The packaging is made from a compostable foil and paper. The foil is needed to preserve the chocolate and keep it fresh for longer and paper is very easy to recycle and can also be composted.
However, similarly to the UTZ certification, Rettergut points out that their paper has a Forest Stewardship Council certification. FSC has been known for greenwashing and scandals about illegal selling of wood from the Amazon and other places, causing deforestation. If the mission was really to be sustainable, Rettergut could have used recycled paper which goes well with their resource saving goal.
The UTZ and FSC certifications made me skeptical of the messaging of the product – why would they show pride in these certificates if they are obviously greenwashing and do not show any sign sustainability. However, if Rettergut would have put no label on where the chocolate or the paper came from, I think I would have not criticised them at all because I still believe paper to be a great alternative to plastic and I believe that chocolate should be saved, independent of how it was produced.
There is almost no information on the supply chain and the production process. This surprises me as it is a mission driven company.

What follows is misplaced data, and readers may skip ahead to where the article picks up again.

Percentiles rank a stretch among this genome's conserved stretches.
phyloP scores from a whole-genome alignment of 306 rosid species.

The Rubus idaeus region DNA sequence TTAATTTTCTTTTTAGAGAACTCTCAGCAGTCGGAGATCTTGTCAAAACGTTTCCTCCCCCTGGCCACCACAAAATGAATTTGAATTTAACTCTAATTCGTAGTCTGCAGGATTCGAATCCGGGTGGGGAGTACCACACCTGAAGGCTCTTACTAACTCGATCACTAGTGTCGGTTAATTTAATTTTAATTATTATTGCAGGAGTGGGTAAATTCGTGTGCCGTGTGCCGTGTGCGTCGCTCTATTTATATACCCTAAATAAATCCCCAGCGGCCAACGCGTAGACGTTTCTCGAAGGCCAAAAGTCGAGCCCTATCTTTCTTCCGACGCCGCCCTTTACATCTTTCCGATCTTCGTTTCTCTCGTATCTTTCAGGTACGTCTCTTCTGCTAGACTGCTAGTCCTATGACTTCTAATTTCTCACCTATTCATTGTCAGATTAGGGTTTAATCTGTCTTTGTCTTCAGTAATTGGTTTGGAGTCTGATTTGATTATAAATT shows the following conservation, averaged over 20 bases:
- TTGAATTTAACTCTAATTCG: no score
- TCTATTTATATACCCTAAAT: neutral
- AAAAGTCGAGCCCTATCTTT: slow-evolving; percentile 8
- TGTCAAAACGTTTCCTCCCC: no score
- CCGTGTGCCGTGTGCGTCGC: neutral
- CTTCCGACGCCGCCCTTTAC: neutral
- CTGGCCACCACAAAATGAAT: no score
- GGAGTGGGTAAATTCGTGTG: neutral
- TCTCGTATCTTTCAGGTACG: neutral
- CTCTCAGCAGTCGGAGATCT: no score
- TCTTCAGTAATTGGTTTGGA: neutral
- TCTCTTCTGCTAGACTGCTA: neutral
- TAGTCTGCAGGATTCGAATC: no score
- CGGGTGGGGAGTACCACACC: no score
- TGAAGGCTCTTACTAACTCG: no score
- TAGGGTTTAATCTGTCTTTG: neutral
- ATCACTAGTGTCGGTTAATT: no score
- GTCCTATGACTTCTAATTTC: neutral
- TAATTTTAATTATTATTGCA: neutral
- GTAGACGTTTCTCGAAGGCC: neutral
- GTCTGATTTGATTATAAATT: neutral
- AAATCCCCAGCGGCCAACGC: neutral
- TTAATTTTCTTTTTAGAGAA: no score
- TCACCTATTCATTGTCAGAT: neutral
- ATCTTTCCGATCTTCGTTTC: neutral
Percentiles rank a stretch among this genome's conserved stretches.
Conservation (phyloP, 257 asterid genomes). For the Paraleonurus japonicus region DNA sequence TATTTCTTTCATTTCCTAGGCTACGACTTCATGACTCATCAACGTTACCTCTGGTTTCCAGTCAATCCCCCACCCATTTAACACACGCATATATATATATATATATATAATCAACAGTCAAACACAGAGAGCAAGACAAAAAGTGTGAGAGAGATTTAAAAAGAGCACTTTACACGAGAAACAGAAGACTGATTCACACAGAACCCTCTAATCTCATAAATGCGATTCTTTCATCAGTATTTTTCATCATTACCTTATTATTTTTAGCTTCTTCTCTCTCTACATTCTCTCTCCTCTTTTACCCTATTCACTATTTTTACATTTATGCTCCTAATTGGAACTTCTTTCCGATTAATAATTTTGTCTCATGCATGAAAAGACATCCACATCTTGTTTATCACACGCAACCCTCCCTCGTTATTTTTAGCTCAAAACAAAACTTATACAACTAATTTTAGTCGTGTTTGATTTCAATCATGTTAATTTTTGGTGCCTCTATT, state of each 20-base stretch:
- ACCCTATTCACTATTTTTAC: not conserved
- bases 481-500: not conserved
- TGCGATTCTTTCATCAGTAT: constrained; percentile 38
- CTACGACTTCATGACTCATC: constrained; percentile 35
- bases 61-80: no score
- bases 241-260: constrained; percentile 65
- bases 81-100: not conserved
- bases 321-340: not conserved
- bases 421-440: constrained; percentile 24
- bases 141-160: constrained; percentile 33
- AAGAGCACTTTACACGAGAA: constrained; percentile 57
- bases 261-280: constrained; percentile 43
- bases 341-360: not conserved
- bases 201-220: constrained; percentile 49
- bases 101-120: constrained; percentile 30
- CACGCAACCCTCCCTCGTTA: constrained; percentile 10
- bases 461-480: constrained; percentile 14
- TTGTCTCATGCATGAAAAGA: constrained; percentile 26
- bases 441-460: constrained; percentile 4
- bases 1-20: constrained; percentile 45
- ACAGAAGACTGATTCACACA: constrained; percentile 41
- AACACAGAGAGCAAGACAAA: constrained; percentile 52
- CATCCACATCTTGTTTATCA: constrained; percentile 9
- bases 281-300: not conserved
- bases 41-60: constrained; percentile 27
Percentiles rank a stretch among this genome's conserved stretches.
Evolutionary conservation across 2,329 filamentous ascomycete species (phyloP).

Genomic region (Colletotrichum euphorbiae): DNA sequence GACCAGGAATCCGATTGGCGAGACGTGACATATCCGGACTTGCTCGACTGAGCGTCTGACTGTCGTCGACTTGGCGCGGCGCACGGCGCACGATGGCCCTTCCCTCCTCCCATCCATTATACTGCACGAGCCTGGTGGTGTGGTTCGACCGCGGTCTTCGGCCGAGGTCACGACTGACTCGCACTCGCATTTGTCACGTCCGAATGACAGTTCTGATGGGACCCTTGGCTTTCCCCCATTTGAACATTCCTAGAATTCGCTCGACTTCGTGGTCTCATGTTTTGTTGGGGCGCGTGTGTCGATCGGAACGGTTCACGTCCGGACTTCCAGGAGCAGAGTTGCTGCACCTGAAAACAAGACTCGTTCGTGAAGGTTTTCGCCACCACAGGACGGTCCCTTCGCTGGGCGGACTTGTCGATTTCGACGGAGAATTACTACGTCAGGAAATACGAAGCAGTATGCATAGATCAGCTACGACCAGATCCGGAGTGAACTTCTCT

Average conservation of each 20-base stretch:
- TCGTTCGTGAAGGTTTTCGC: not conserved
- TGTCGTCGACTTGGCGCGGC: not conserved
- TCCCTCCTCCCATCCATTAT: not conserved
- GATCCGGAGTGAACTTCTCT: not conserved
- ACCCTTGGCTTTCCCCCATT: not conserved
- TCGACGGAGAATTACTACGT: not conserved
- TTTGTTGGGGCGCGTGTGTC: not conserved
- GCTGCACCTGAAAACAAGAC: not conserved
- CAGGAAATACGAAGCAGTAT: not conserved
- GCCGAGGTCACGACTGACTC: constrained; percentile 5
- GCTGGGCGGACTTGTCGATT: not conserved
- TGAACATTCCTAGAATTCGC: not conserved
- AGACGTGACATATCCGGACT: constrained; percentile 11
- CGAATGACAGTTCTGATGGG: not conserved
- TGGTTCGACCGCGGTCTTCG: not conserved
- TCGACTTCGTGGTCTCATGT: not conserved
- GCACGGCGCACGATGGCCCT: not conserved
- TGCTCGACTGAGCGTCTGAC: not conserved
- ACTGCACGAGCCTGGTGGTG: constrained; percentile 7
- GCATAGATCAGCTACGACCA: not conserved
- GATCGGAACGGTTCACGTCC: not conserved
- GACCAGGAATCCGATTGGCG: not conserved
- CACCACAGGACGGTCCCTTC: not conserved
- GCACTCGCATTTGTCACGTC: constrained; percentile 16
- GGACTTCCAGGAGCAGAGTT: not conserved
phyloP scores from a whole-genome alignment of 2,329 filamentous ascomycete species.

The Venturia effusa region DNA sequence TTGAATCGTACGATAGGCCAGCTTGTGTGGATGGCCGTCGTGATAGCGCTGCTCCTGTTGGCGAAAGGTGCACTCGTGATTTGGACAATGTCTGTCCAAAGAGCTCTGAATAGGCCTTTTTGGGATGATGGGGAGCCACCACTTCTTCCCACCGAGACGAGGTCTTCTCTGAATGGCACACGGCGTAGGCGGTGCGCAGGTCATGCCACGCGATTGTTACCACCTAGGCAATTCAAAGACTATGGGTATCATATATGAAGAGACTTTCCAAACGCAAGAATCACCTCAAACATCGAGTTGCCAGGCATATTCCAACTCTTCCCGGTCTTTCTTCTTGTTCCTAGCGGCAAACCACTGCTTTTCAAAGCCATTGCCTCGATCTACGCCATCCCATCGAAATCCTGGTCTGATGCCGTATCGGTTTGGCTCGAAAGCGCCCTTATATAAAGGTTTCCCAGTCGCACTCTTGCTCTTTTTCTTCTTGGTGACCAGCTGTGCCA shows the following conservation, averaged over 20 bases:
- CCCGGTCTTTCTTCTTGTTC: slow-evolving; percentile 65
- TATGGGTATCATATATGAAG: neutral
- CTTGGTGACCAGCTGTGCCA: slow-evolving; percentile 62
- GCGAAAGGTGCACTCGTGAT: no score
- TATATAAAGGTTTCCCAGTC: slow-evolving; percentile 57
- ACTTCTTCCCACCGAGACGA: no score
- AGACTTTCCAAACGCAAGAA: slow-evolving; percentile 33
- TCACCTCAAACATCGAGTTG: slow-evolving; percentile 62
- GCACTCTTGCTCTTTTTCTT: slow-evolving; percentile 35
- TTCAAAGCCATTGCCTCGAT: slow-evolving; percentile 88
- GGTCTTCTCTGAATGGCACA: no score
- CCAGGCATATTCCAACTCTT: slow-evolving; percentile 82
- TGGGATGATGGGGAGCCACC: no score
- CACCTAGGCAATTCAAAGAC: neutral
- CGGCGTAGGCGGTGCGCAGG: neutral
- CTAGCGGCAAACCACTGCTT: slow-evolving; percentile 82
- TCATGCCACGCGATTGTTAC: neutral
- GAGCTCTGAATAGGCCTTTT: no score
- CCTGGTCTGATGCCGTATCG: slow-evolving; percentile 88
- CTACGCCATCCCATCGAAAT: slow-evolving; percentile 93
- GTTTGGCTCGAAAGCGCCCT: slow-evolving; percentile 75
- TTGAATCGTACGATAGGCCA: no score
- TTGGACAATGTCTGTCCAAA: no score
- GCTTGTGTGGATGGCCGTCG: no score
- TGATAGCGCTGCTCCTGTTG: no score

However, who the chocolate is made by might be less important in this case as Rettergut is saving the food that would have otherwise been wasted. In addition, by putting food-saving chocolate on the market, less conventional chocolate might be bought (however, this is uncertain).
When I was volunteering for a food-saving organisation in Berlin, the goal was to safe resources no matter what they are made of, how ethical or unethical the brand was and who will ultimately consume the product. In a way, the more unsustainable the product, the more it is worth saving to be consumed as more resources are being saved. Therefore, I would put less emphasis on Rettergut’s supply chain.
In addition, Rettergut supports projects such as ‘GemüseAckerdemie’, which educated children on where food comes from and how it is grown, FridaysForFuture and ‘Helping Hands’, which provides snacks to essential workers in Berlin hospitals during the pandemic. As Rettergut is a very small company, their efforts local, yet impactful and meaningful.
However, it would be good to find out more about where they take the chocolate from. It would be especially good to find out their own production process and working conditions. I guess they are relying on people like me giving them the benefit of the doubt for producing in Germany where basic working conditions are usually at a high standard. However, there is more to working conditions than basic rights such as gender and ethnic equity.